§ The Secretary of State for Foreign and Commonwealth Affairs (Mr. Jack Straw)
On 15 November, Jalal Talabani, President of the Iraqi Governing Council, announced a programme and timetable for a new constitution and elections in Iraq. Under the plan, the Governing Council will draft a Fundamental Law by February 2004, which will be based on the respect of human rights, freedom of speech and religious tolerance. The Fundamental Law will apply for the transitional period until full national elections.
A Transitional National Assembly will be established by June 2004 through transparent and democratic caucuses at provincial and local level, facilitated by the Governing Council and the Coalition Provisional Authority (CPA). The Assembly will elect an executive and ministers as the Iraqi Transitional Government by July 2004, by then, the progressive handover of executive and legal authority from the CPA will be complete, and the Coalition's legal occupation will come to an end. The Transitional Government will oversee elections to a Constitutional Convention by March 2005, which will promulgate a new permanent 43WS constitution for Iraq. A referendum on the new constitution will take place before full elections of a new representative Iraqi government at the end of 2005.
The programme announced by Mr. Talabani is an important and welcome step forward, and comes in response to the wishes of Iraqis themselves. It should enable the coalition to fulfil the shared goal of ensuring a progressive transfer of executive and legislative authority to the Iraqi people as soon as possible. It responds to the Iraqi people's wish that the body tasked with writing a permanent constitution be elected. The plan will bring an earlier end to the status of the UK and US as occupying powers, and will enable the Iraqis to develop their democratic institutions leading to full direct elections for a new government.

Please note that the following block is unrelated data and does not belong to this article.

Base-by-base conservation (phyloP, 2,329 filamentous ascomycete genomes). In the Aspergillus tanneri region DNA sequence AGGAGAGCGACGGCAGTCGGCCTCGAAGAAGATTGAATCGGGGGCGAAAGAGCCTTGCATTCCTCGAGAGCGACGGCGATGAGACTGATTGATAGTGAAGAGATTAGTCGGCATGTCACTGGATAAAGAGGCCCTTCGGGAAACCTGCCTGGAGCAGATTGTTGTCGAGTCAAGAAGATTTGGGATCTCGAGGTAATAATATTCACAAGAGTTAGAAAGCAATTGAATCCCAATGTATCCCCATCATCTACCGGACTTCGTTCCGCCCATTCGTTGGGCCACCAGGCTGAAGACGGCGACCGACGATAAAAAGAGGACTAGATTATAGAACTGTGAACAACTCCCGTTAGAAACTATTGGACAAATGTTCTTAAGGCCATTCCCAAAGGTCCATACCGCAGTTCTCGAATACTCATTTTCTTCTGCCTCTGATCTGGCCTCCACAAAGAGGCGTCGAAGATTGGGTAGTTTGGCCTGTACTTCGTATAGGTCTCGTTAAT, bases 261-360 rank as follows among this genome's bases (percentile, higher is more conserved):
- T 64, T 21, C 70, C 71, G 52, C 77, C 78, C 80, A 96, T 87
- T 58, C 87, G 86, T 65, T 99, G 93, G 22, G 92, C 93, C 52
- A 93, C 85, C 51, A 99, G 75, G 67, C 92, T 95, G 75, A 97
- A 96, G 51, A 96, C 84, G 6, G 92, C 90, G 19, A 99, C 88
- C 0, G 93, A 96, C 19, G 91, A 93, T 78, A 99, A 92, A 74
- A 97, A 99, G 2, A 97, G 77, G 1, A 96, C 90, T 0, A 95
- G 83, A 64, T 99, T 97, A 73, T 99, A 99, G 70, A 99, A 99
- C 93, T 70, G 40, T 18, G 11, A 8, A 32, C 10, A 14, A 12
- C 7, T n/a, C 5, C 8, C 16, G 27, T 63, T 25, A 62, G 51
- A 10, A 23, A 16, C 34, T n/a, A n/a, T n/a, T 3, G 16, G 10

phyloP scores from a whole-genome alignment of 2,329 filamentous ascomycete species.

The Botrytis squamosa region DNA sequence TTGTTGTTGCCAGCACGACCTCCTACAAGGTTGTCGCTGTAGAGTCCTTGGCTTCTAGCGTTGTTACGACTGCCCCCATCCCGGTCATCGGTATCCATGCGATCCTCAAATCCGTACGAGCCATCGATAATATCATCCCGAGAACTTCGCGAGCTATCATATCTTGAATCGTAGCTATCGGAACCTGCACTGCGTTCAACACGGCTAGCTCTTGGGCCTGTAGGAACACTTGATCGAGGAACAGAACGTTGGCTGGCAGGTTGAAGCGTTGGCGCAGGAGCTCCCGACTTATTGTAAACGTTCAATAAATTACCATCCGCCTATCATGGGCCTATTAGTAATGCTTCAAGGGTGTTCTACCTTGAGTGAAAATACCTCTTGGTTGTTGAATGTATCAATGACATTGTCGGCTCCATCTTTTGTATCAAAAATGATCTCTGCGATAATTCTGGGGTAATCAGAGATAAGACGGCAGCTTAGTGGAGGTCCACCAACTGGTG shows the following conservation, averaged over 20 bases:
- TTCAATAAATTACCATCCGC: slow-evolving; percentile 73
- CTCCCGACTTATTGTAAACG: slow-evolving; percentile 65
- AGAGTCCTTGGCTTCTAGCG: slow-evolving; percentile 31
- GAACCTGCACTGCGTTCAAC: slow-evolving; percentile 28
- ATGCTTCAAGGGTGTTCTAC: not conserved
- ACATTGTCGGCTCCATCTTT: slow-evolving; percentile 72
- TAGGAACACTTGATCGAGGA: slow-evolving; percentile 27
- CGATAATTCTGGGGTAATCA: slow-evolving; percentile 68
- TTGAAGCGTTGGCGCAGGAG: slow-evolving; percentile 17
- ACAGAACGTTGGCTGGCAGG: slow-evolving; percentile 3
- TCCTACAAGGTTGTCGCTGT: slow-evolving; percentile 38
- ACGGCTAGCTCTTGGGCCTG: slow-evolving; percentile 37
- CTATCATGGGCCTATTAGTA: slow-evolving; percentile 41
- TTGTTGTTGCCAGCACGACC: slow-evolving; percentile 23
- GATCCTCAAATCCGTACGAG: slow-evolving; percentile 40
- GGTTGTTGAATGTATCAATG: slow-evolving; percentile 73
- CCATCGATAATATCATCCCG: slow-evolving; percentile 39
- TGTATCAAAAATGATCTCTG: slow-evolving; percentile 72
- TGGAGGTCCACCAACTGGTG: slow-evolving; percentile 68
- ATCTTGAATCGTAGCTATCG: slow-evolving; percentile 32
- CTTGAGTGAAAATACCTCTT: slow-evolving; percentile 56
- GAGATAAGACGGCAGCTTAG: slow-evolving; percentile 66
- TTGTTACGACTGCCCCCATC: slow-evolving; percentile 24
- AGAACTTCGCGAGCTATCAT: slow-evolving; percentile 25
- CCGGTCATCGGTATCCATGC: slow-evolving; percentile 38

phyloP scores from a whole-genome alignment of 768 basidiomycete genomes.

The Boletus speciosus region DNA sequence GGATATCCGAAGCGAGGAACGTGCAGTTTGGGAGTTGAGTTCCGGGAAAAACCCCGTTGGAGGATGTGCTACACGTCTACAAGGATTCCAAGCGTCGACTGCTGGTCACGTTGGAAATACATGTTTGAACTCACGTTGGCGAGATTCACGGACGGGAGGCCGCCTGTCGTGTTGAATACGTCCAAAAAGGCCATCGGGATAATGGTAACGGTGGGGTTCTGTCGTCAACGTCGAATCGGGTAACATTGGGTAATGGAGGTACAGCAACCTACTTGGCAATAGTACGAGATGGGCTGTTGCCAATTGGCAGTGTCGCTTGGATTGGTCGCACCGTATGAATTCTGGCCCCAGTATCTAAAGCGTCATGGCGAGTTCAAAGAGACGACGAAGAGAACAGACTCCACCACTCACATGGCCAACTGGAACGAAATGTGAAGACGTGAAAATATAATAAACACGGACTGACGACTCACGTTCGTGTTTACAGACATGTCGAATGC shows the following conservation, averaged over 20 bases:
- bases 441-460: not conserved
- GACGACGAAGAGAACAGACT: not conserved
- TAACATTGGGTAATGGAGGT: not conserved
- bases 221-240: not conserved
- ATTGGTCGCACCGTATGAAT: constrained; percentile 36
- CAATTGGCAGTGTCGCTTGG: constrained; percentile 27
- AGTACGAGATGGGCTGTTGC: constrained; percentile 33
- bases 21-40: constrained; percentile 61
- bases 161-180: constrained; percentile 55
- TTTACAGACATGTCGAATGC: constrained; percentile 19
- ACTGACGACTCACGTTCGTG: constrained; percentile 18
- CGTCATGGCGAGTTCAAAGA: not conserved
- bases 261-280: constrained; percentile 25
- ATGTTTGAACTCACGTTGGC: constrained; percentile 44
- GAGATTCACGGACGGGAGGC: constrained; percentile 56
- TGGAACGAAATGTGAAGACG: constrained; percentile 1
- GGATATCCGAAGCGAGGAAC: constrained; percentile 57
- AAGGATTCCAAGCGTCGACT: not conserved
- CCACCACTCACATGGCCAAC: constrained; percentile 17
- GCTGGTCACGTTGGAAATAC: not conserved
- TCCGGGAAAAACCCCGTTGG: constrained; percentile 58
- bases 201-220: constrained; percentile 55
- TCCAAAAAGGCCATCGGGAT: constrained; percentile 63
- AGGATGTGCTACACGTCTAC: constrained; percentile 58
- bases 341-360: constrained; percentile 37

The plan announced by Mr. Talabani will also meet the requirement under UN Resolution 1511 for the Iraqi Governing Council to report to the Security Council by 15 December witha timetable and a programme for the drafting of a new constitution for Iraq and for the holding of democratic elections under that constitution".The Secretary-General of the UN, Kofi Annan, has said he is heartened by the announcement. I have already spoken to him and stressed that we will work with him to ensure the UN plays a vital role as set out in Resolution 1511.
Alongside this political progress, everyday life for Iraqis on the ground is steadily improving. Over 14,000 reconstruction projects have been launched. Almost all 240 hospitals and more than 1200 clinics are open, as are almost all schools. More than 200 newspapers have appeared. Satellite dishes, which were illegal under Saddam's regime, are now freely available and widely used. Electricity production has surpassed pre-conflict levels.
This announcement does not mean any reduction of our long-term commitment to Iraq. We stand ready to assist the Transitional Government in the task of rebuilding the country and its civilian institutions. We hope that other countries, international organisations, particularly the UN, and NGOs will continue to support us in this task, as envisaged at the Madrid donors' conference. Our military contribution to the multinational force of over 30 countries in Iraq will also continue, in agreement with the Iraqi Governing Council and Transitional Government, until the Iraqis themselves are able to assume full responsibility for their own security. Already Iraq's own security forces—so far 40,000 police, plus the Iraqi Civil Defence Corps and the New Iraqi Army—are growing in strength. They are working courageously with the support of coalition troops to combat the reactionary forces who want to deny the Iraqi people the security, representative 44WS government and prosperity they deserve. They can be confident of our support for as long as they feel it is required.